Corynebacterium diphtheriae is a gram-positive, rod-shaped bacterium that is classified in the phylum Actinobacteria and the family Corynebacteriaceae. It is a pathogen, meaning that it can cause disease in humans and animals.
Corynebacterium diphtheriae is further classified into different biotypes based on its ability to produce certain toxins and enzymes. The most common biotypes of C. diphtheriae are gravis, intermedius, and mitis.
morphological characteristics of Corynebacterium diphtheriae
Corynebacterium diphtheriae is a gram-positive, rod-shaped bacterium that is typically found in the respiratory tract of humans and animals.
C. diphtheriae is typically 0.6-0.9 µm in diameter and 1.5-5 µm in length. It has a characteristic “club-shaped” appearance, with rounded ends and a slightly swollen middle section. The bacterium is non-motile, meaning that it does not have the ability to move on its own.
colony characteristics of the Corynebacterium diphtheriae
Corynebacterium diphtheriae typically grows on solid media as circular, raised colonies that are 1-2 millimeters in diameter. The colonies may be smooth or rough in texture, depending on the specific biotype of the bacterium.
On blood agar plates, C. diphtheriae colonies typically appear as small, gray, opaque, and moist. They may have a slightly yellow or greenish tinge, and they may produce a characteristic “ground glass” appearance due to the presence of the bacterial toxin.
C. diphtheriae is a slow-growing bacterium, taking 3-5 days to form colonies on solid media. It is also a facultative anaerobe, meaning that it can grow in the presence or absence of oxygen. However, it grows best in an aerobic environment with 5-10% carbon dioxide.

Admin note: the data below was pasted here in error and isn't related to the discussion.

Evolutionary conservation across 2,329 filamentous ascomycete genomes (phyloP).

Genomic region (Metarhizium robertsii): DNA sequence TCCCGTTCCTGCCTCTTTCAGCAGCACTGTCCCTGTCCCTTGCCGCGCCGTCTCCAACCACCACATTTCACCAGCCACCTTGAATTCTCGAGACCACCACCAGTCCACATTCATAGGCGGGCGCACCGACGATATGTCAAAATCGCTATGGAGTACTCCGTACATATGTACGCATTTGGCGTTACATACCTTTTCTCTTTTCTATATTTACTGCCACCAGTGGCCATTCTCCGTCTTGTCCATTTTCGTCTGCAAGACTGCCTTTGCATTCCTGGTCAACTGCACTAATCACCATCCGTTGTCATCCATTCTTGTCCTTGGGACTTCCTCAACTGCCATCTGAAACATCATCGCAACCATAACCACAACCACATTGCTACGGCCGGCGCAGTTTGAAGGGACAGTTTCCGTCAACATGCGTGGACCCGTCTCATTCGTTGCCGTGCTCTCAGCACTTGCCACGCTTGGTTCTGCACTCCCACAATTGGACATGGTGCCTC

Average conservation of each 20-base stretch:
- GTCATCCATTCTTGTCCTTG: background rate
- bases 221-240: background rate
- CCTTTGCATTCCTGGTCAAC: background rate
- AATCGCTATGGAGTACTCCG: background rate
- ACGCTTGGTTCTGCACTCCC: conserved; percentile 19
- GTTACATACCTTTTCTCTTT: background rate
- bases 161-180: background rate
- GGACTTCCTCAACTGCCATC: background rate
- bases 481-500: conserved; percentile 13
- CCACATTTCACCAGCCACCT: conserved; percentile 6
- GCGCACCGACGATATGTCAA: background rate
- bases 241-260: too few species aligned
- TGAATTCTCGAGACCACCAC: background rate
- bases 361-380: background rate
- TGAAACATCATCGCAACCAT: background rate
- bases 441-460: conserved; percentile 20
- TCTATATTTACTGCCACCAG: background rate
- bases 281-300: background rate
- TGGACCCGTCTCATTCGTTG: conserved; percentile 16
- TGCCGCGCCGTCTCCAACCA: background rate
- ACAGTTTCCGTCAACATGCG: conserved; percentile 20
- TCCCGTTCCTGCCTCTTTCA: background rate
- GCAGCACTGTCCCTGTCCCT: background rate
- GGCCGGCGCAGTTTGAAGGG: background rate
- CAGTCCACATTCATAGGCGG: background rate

biochemical test for the detection of Corynebacterium diphtheriae
There are several biochemical tests that can be used to detect Corynebacterium diphtheriae, a bacterium that can cause a serious and potentially life-threatening infection called diphtheria. These tests are typically performed on cultures of the bacterium that have been grown in the laboratory from specimens collected from an infected individual.
One common test for the detection of C. diphtheriae is the production of a characteristic toxin. C. diphtheriae produces a potent exotoxin that is responsible for the clinical signs and symptoms of diphtheria. This toxin can be detected using a variety of methods, including the Elek test, which is based on the ability of the toxin to precipitate with rabbit serum.
Another common test for the detection of C. diphtheriae is the production of a specific enzyme called catalase. C. diphtheriae is a facultative anaerobe, meaning that it can grow in the presence or absence of oxygen.
However, it produces catalase, an enzyme that breaks down hydrogen peroxide, which is a product of oxygen metabolism.
The production of catalase can be detected using a simple test in which a drop of 3% hydrogen peroxide is added to a culture of the bacterium. If catalase is present, the hydrogen peroxide will be broken down, resulting in the release of oxygen bubbles.
Other biochemical tests that may be used to detect C. diphtheriae include tests for the production of certain enzymes and metabolic pathways, such as the ability to ferment glucose or other sugars. These tests can help to confirm the identification of C. diphtheriae and differentiate it from other bacterial species.